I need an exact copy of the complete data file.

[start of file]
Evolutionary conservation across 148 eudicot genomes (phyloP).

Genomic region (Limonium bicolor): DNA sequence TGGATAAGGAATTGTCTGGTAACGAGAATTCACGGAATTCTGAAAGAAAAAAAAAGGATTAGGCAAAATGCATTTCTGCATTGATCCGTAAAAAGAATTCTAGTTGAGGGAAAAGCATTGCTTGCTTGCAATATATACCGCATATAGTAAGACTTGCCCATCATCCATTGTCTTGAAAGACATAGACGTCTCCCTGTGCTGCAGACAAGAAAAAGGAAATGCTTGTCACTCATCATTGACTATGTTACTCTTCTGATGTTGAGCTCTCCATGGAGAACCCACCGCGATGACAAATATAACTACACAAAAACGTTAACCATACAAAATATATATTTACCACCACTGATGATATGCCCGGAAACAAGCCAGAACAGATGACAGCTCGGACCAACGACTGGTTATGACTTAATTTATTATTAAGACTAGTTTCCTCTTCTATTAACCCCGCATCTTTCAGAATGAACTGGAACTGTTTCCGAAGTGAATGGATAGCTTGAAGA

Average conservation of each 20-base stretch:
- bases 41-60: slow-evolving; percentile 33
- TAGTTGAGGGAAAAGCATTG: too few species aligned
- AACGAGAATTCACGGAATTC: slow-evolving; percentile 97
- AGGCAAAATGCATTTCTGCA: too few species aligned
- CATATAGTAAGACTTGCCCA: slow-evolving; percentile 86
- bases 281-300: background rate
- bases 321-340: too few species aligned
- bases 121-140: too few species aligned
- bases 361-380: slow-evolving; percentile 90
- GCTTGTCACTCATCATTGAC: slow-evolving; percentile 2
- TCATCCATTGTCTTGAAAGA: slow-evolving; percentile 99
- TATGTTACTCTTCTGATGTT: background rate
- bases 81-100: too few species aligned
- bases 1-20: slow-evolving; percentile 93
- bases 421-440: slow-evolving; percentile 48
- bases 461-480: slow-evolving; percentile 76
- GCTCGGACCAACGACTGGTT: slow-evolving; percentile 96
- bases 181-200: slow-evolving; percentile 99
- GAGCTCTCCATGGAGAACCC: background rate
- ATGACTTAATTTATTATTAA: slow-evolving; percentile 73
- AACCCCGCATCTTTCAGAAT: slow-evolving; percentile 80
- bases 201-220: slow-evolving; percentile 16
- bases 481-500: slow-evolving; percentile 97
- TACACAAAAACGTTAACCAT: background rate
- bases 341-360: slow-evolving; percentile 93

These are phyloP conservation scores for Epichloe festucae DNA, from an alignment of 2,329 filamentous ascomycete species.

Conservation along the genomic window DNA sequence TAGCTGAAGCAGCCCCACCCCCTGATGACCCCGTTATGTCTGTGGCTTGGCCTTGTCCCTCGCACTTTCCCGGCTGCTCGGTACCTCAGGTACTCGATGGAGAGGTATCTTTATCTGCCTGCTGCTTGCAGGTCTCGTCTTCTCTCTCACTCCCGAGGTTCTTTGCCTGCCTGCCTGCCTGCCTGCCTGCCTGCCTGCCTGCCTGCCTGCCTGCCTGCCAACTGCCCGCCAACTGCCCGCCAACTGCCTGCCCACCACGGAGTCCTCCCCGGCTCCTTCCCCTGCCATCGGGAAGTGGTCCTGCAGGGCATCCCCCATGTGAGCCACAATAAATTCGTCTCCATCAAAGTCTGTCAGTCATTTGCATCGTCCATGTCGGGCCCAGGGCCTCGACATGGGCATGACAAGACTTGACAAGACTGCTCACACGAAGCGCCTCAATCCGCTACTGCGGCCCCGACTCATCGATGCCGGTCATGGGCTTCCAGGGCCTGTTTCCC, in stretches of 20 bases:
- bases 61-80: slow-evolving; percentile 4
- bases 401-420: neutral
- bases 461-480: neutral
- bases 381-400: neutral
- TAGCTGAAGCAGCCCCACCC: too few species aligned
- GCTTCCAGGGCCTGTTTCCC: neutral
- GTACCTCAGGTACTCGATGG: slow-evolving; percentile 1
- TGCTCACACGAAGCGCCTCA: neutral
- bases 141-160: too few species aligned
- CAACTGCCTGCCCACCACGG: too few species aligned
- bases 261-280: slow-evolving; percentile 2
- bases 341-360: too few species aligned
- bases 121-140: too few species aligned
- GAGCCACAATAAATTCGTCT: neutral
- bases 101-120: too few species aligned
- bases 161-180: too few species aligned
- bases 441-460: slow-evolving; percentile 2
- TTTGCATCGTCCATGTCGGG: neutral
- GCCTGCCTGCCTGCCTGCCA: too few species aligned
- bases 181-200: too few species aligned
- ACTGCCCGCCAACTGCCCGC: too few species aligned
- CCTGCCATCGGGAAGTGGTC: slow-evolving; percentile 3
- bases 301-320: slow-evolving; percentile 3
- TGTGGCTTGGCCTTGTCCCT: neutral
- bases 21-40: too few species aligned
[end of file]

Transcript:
Evolutionary conservation across 148 eudicot genomes (phyloP).

Genomic region (Limonium bicolor): DNA sequence TGGATAAGGAATTGTCTGGTAACGAGAATTCACGGAATTCTGAAAGAAAAAAAAAGGATTAGGCAAAATGCATTTCTGCATTGATCCGTAAAAAGAATTCTAGTTGAGGGAAAAGCATTGCTTGCTTGCAATATATACCGCATATAGTAAGACTTGCCCATCATCCATTGTCTTGAAAGACATAGACGTCTCCCTGTGCTGCAGACAAGAAAAAGGAAATGCTTGTCACTCATCATTGACTATGTTACTCTTCTGATGTTGAGCTCTCCATGGAGAACCCACCGCGATGACAAATATAACTACACAAAAACGTTAACCATACAAAATATATATTTACCACCACTGATGATATGCCCGGAAACAAGCCAGAACAGATGACAGCTCGGACCAACGACTGGTTATGACTTAATTTATTATTAAGACTAGTTTCCTCTTCTATTAACCCCGCATCTTTCAGAATGAACTGGAACTGTTTCCGAAGTGAATGGATAGCTTGAAGA

Average conservation of each 20-base stretch:
- bases 41-60: slow-evolving; percentile 33
- TAGTTGAGGGAAAAGCATTG: too few species aligned
- AACGAGAATTCACGGAATTC: slow-evolving; percentile 97
- AGGCAAAATGCATTTCTGCA: too few species aligned
- CATATAGTAAGACTTGCCCA: slow-evolving; percentile 86
- bases 281-300: background rate
- bases 321-340: too few species aligned
- bases 121-140: too few species aligned
- bases 361-380: slow-evolving; percentile 90
- GCTTGTCACTCATCATTGAC: slow-evolving; percentile 2
- TCATCCATTGTCTTGAAAGA: slow-evolving; percentile 99
- TATGTTACTCTTCTGATGTT: background rate
- bases 81-100: too few species aligned
- bases 1-20: slow-evolving; percentile 93
- bases 421-440: slow-evolving; percentile 48
- bases 461-480: slow-evolving; percentile 76
- GCTCGGACCAACGACTGGTT: slow-evolving; percentile 96
- bases 181-200: slow-evolving; percentile 99
- GAGCTCTCCATGGAGAACCC: background rate
- ATGACTTAATTTATTATTAA: slow-evolving; percentile 73
- AACCCCGCATCTTTCAGAAT: slow-evolving; percentile 80
- bases 201-220: slow-evolving; percentile 16
- bases 481-500: slow-evolving; percentile 97
- TACACAAAAACGTTAACCAT: background rate
- bases 341-360: slow-evolving; percentile 93

These are phyloP conservation scores for Epichloe festucae DNA, from an alignment of 2,329 filamentous ascomycete species.

Conservation along the genomic window DNA sequence TAGCTGAAGCAGCCCCACCCCCTGATGACCCCGTTATGTCTGTGGCTTGGCCTTGTCCCTCGCACTTTCCCGGCTGCTCGGTACCTCAGGTACTCGATGGAGAGGTATCTTTATCTGCCTGCTGCTTGCAGGTCTCGTCTTCTCTCTCACTCCCGAGGTTCTTTGCCTGCCTGCCTGCCTGCCTGCCTGCCTGCCTGCCTGCCTGCCTGCCTGCCTGCCAACTGCCCGCCAACTGCCCGCCAACTGCCTGCCCACCACGGAGTCCTCCCCGGCTCCTTCCCCTGCCATCGGGAAGTGGTCCTGCAGGGCATCCCCCATGTGAGCCACAATAAATTCGTCTCCATCAAAGTCTGTCAGTCATTTGCATCGTCCATGTCGGGCCCAGGGCCTCGACATGGGCATGACAAGACTTGACAAGACTGCTCACACGAAGCGCCTCAATCCGCTACTGCGGCCCCGACTCATCGATGCCGGTCATGGGCTTCCAGGGCCTGTTTCCC, in stretches of 20 bases:
- bases 61-80: slow-evolving; percentile 4
- bases 401-420: neutral
- bases 461-480: neutral
- bases 381-400: neutral
- TAGCTGAAGCAGCCCCACCC: too few species aligned
- GCTTCCAGGGCCTGTTTCCC: neutral
- GTACCTCAGGTACTCGATGG: slow-evolving; percentile 1
- TGCTCACACGAAGCGCCTCA: neutral
- bases 141-160: too few species aligned
- CAACTGCCTGCCCACCACGG: too few species aligned
- bases 261-280: slow-evolving; percentile 2
- bases 341-360: too few species aligned
- bases 121-140: too few species aligned
- GAGCCACAATAAATTCGTCT: neutral
- bases 101-120: too few species aligned
- bases 161-180: too few species aligned
- bases 441-460: slow-evolving; percentile 2
- TTTGCATCGTCCATGTCGGG: neutral
- GCCTGCCTGCCTGCCTGCCA: too few species aligned
- bases 181-200: too few species aligned
- ACTGCCCGCCAACTGCCCGC: too few species aligned
- CCTGCCATCGGGAAGTGGTC: slow-evolving; percentile 3
- bases 301-320: slow-evolving; percentile 3
- TGTGGCTTGGCCTTGTCCCT: neutral
- bases 21-40: too few species aligned